Challenging fundamental assumptions and evaluating progressive scenarios to transform airline passenger processes at airports and improve customer experience
By and large, the classic front-of-house process passengers undergo at airports has not fundamentally changed much over time. For many, particularly in the leisure travel segment, it is still very much based on a personal interaction at a physical desk.
This was also identified as a potential improvement area in a series of workshops we ran with senior executives from our customer, a leisure airline group. Overall aim was to think beyond any current procedures or limitations and identify potentials to leverage step changes in process efficiency or cost savings. M2P then led an interdepartmental project team tasked with examining options and defining scenarios. The group’s target was to assess, quantify and demonstrate operational or financial benefits, customer impact and implementation requirements.
Among the main challenges was to identify the right members for a cross-functional project team in a matrix organization spanning different air operators and markets, as well as centralized functions. The key was to combine representation from potentially affected business areas with insights and expertise relevant to the subject matter. Clearly, different departments had diverse initial views on the exercise which had to be carefully acknowledged and expectations managed.
Another significant hurdle was to find the right data to evaluate scenarios in terms of their financial, customer and operational effects and benefits for the business. Likewise, gaining insight and taking stock of know-how and capabilities already existent within the organization, as well as the systems in use and necessary prerequisites for implementation of novel procedures proved an important issue to clear.
Based on this, developing a sound methodology to compare scenarios was key to the team’s ability to provide concrete recommendations to senior management.
Initial steps towards the project goal were to assemble and empower the cross-functional working group and conduct bilateral interviews with “Heads-of” affected departments. Both were particularly important in order to gather and structure both stakeholder requirements as well as current constraints and pain points preventing progress towards a more streamlined airport passenger process. This allowed a concise definition of scenarios for further exploration within the exercise, based on a gradually increasing degree of challenging and restructuring the status quo.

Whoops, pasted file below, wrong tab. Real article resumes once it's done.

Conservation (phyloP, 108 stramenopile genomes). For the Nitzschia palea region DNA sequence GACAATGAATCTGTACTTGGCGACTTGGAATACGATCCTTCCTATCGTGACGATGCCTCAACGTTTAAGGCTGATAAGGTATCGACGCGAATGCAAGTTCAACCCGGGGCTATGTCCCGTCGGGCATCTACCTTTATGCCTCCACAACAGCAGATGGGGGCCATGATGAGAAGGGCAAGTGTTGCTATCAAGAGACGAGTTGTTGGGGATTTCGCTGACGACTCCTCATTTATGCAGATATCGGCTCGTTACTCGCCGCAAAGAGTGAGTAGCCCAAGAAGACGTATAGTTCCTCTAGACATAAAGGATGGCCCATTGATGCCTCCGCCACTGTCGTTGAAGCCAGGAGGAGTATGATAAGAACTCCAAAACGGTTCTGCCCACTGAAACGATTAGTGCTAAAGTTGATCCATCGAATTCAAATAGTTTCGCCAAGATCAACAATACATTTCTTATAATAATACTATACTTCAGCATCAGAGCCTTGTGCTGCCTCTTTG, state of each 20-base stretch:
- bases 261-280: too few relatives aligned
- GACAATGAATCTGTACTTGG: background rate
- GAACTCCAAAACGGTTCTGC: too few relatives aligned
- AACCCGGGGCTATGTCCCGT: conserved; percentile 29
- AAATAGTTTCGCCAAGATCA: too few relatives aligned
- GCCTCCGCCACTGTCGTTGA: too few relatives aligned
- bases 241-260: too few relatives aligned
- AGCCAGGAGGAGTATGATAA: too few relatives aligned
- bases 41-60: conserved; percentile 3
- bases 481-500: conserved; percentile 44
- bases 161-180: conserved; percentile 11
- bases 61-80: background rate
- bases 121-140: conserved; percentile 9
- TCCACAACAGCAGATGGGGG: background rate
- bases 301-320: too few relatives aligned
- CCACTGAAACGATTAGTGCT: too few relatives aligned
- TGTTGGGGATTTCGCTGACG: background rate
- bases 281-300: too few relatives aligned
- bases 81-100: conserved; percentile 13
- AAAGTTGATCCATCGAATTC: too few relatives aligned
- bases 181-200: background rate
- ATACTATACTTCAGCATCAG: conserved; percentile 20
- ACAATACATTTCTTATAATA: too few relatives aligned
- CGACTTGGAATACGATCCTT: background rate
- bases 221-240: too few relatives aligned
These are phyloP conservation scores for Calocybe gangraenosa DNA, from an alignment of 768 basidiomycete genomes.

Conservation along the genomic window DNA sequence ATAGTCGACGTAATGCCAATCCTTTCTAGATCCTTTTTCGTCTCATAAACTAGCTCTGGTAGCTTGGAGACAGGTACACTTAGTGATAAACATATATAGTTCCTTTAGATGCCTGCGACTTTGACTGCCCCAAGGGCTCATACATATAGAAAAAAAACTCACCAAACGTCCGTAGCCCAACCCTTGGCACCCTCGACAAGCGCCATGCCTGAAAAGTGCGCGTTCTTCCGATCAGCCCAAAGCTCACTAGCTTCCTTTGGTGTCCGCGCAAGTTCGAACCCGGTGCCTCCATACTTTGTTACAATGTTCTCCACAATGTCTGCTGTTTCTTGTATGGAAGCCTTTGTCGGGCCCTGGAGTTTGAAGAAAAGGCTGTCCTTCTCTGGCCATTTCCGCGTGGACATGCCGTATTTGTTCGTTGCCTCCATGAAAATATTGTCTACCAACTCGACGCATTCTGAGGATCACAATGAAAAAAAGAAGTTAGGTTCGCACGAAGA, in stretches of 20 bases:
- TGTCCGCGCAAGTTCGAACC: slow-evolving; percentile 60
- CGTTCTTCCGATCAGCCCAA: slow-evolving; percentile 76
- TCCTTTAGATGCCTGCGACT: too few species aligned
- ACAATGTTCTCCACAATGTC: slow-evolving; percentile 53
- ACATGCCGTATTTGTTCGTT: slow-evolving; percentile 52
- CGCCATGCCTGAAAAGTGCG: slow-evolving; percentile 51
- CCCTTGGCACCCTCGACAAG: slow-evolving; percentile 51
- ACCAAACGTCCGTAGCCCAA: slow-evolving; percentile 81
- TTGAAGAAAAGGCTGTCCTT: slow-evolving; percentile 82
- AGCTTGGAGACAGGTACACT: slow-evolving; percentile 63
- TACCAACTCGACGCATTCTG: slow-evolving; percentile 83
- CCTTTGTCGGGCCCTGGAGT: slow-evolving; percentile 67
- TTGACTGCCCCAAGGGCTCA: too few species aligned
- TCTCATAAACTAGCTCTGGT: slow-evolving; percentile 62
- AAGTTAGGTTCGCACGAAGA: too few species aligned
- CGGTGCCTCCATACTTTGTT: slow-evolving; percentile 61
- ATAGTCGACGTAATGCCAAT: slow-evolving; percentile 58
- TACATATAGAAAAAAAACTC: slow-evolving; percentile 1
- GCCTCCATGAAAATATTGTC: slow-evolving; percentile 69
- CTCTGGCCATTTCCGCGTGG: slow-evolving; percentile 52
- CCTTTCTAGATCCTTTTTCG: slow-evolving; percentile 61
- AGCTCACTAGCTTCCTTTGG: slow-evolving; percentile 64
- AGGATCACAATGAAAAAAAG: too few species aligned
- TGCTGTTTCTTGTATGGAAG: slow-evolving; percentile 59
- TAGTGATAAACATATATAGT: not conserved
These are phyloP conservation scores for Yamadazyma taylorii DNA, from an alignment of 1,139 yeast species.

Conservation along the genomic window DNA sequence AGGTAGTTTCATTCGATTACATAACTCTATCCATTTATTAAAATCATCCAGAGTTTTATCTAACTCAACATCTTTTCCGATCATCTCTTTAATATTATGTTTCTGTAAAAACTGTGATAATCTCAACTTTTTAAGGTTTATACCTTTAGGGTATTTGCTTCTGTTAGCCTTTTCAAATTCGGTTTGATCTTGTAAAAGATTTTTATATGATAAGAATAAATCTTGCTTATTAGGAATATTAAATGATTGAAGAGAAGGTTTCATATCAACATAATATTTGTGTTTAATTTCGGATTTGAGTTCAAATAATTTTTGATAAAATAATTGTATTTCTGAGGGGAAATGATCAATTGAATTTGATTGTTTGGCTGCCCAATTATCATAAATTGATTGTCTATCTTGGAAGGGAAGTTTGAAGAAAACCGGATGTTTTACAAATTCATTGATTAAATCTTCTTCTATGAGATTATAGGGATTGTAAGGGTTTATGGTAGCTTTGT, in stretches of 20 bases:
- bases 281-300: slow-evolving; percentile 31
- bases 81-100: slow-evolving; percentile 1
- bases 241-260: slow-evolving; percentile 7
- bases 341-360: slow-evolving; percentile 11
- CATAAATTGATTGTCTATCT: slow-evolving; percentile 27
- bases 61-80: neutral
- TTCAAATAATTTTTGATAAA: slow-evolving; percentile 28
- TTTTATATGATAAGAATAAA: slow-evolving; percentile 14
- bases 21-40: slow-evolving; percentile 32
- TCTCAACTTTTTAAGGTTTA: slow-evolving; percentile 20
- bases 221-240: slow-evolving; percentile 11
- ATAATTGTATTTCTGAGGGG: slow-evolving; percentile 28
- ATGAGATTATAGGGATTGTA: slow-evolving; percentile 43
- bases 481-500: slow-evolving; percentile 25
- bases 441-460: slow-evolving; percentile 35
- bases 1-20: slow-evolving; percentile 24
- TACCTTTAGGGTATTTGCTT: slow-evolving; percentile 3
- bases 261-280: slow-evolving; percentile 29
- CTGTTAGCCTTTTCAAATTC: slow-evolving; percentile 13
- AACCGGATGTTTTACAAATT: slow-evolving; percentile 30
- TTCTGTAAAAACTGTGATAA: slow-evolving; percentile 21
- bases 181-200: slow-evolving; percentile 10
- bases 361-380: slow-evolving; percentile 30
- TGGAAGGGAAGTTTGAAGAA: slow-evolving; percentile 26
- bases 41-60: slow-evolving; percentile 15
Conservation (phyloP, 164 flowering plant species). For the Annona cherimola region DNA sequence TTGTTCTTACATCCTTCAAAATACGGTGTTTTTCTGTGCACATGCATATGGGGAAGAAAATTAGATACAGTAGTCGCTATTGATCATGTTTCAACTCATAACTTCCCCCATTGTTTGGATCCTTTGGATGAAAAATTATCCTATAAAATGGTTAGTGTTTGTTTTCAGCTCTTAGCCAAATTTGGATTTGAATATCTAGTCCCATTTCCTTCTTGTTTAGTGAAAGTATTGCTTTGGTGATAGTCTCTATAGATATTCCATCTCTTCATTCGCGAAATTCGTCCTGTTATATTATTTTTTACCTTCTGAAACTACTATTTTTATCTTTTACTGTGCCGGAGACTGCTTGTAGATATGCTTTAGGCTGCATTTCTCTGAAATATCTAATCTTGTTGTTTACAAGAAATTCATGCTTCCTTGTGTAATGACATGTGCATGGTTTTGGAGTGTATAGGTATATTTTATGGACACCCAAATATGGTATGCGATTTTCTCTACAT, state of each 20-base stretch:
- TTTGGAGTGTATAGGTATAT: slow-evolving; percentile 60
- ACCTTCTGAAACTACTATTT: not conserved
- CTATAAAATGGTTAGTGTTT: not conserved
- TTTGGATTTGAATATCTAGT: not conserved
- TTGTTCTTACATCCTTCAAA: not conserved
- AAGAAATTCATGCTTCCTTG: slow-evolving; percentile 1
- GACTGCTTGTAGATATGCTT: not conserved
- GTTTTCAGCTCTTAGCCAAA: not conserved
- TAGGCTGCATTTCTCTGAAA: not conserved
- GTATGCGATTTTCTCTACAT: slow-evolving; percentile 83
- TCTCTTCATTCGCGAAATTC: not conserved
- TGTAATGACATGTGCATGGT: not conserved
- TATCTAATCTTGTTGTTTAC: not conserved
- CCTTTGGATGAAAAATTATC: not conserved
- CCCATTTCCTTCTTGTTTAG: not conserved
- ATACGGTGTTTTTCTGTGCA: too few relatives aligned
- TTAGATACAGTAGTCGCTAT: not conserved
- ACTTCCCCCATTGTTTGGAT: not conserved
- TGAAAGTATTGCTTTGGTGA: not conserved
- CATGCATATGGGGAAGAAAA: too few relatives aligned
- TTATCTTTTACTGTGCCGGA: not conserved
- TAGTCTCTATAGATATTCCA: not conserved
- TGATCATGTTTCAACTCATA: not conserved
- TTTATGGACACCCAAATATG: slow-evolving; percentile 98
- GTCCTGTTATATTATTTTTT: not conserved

Next in line was quantifying each scenario’s impact within the determined evaluation criteria, consisting of financial, IT, customer operations, and risk metrics:
- The financial baseline for cost savings included airport and ground handling spend based on a comprehensive model featuring actual infrastructure and systems costs, published asset rental charges and average labor rates across the Top 25 stations by traffic volumes. In another step, potential savings delivered by removing the necessity for certain services or automating processes per scenario could be calculated and ranked.
- From a systems point of view, it was important to establish prerequisites and roadblocks for implementing or replacing different airport processes, along with required efforts and/or investments to overcome obstacles and enable new, more efficient solutions.
- Customer Segmentation proved quite a challenge, as we found a broad range of differences in customer proposition and commercial policies across markets, in turn influenced or governed by different entities within the business. This made establishing a baseline in terms of current customer behaviors and preferences as well as their drivers much harder. However, in order to duly assess customers’ propensity to adopt new offerings and automated solutions, this was a key step in terms of understanding diverse demographics and customer types and their requirements.
- Operationally, it was vital to keep track of procedures and policies that potentially needed to be amended upon implementation of any of the scenarios. In addition, solutions had to be identified to deal with exceptions to potential new processes, in order to have fallbacks should customers not immediately pick up new practices.
- In a final step, the assessed scenarios were ranked based on the criteria from the evaluation matrix. Based on this, the proposed new airport processes were organized into progressive building blocks for reduced implementation risk. By starting with lower-impact measures that require less initial investment, the overall threshold for approval to start trialing transformative scenarios was lowered substantially.
As a result, we recommended a phased approach to realizing cost savings as well as customer and business benefits. This included a list of potential stations for trial, based on passenger volumes and systems readiness or availability, as well as a concrete proposal for evaluation criteria and KPIs to be tracked during live trials.
The value delivered by M2P in this first phase of the Baggage and Check-in Process Acceleration project predominantly consisted of the stringent establishment and application of a concise methodology for clear scoring of options regarding savings, benefits, investment requirements and risks. Based on the evaluation results, we further developed a solid recommendation of a comprehensive roadmap for a scaled implementation based on building blocks to reduce and manage risk. In preparation for the next phase of live trials, we formulated a detailed timeline of next steps to verify input data in a live operations context and thus build a robust POC.